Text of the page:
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Home prices are important to the California economy for a number of reasons. In the short and medium terms, home price increases often drive construction activity, which in turn spurs employment growth in a wide range of sectors. In the longer term, chronically high housing costs have hurt the state’s business climate and been a key reason California loses residents to other states on net in most years.

October 2021 data continue to show unusually high home price growth in both California and the rest of the country over the past year: the typical home in California has appreciated 21.0 percent since October 2020, somewhat above the national figure of 19.2 percent. California has seen higher 12-month growth rates before: price growth topped out at 25.2 percent in 2004 and 23.7 percent in 2013. In contrast, the nation’s highest previous growth rate since 1996 (the first year in Zillow’s database) was 11.9 percent in 2005. High materials prices, low interest rates that make monthly mortgage payments more affordable (all else equal), low inventory levels, and possibly the pandemic-driven shift to remote work have contributed to the price increases.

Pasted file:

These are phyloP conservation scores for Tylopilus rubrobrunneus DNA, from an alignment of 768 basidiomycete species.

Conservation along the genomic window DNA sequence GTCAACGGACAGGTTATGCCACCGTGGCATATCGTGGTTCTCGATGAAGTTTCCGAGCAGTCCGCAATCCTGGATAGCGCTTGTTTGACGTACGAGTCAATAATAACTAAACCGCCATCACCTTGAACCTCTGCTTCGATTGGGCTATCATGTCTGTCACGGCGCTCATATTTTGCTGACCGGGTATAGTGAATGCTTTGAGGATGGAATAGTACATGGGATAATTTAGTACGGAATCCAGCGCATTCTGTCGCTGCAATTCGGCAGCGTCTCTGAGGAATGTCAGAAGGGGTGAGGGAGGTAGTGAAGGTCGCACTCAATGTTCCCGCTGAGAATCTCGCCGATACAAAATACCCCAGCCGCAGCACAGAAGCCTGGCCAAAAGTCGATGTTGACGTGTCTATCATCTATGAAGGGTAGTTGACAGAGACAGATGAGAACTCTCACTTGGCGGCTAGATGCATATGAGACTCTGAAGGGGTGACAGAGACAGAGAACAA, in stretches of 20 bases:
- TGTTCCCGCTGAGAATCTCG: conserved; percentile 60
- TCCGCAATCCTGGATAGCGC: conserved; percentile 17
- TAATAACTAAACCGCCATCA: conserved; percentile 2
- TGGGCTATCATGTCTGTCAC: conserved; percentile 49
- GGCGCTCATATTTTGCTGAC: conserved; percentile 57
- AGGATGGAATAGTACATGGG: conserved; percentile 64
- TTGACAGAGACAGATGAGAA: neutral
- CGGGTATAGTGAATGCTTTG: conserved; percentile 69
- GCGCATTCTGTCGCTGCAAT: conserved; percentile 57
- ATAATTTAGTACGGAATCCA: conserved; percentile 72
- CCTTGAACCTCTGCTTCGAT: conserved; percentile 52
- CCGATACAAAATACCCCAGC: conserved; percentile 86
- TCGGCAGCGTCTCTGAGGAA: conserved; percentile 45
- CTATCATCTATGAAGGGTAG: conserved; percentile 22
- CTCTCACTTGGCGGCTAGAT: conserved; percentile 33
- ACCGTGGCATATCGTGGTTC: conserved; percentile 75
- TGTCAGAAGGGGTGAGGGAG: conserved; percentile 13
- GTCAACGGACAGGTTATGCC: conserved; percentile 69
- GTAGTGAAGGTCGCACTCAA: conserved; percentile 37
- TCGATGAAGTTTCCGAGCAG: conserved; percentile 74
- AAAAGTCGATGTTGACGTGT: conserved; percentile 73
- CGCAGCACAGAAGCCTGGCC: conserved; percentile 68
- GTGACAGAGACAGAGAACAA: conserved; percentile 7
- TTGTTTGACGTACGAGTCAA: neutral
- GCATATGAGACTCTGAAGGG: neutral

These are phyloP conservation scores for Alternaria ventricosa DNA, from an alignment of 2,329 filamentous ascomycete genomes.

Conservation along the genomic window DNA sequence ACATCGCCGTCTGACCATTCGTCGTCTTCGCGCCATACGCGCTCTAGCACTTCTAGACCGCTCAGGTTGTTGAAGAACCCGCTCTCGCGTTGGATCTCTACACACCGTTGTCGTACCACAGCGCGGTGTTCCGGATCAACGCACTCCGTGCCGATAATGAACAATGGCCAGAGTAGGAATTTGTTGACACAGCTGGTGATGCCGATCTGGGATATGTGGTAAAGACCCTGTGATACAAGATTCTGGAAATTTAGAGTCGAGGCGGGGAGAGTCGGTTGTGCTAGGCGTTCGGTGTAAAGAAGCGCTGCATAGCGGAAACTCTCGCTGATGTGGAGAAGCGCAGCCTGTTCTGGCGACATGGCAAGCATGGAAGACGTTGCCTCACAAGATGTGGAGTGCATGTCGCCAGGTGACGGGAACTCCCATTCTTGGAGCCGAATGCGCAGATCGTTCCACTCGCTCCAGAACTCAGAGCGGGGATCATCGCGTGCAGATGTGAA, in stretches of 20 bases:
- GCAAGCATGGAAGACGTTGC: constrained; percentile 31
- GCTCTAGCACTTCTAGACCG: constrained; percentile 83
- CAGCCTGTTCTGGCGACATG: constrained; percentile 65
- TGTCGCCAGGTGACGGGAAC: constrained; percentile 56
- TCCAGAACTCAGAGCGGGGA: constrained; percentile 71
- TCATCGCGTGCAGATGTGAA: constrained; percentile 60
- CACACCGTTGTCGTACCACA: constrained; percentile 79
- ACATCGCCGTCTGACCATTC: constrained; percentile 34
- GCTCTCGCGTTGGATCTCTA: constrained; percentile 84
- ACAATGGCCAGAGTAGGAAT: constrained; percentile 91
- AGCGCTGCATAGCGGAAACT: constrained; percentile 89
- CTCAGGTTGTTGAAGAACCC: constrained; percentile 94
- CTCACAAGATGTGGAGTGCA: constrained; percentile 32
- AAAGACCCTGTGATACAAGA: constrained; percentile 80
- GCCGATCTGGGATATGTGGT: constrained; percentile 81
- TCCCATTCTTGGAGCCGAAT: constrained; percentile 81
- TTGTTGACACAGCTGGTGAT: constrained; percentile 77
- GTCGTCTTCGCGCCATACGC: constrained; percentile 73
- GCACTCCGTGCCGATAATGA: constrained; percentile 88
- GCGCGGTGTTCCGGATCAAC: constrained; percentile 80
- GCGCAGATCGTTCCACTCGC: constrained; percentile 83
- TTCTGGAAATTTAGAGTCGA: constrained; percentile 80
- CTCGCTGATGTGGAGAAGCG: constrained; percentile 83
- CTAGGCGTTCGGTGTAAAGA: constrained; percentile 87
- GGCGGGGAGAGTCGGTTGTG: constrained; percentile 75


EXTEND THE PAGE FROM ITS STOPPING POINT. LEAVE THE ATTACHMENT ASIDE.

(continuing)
The next figure shows a sharp slowdown in California month to month home price growth over the past 3 months. The October state growth rate of 0.70 percent was the lowest since July 2020, if still high by historical standards. National home price growth has also slowed, although much less dramatically. The national October figure of 1.33 percent was the lowest since March, although still above any month in the series prior to March.

Housing in California has always been relatively expensive, and the gap has widened considerably since 2012. Previous recessions have had disparate effects on home prices: they were largely unaffected by the collapse of the dot-com bubble in 2001, while in the late 2000s the collapse of the housing bubble was the single biggest factor that led to the financial crisis. The affordability gap has widened again since the start of the pandemic, although this trend appeared to stop in the middle of this year.

The graph below shows appreciation over the past 12 months for the state’s 15 largest counties, and suggests that the shift to remote work has affected recent price changes. San Francisco has long been northern California’s largest business hub, and historically a large share of its work force has commuted in from other counties. With remote work becoming more common, there is less of a premium on living close to the office and as such home prices in San Francisco have not seen the explosive growth common in the rest of the nation. San Francisco’s average home price is up just 8.0 percent over the past year, and the neighboring and more expensive San Mateo is up 14.0 percent. All the other large counties in the state have seen growth above 15 percent. Six of the seven counties with the highest growth rates are in the state’s less expensive inland areas, with San Diego as the exception.


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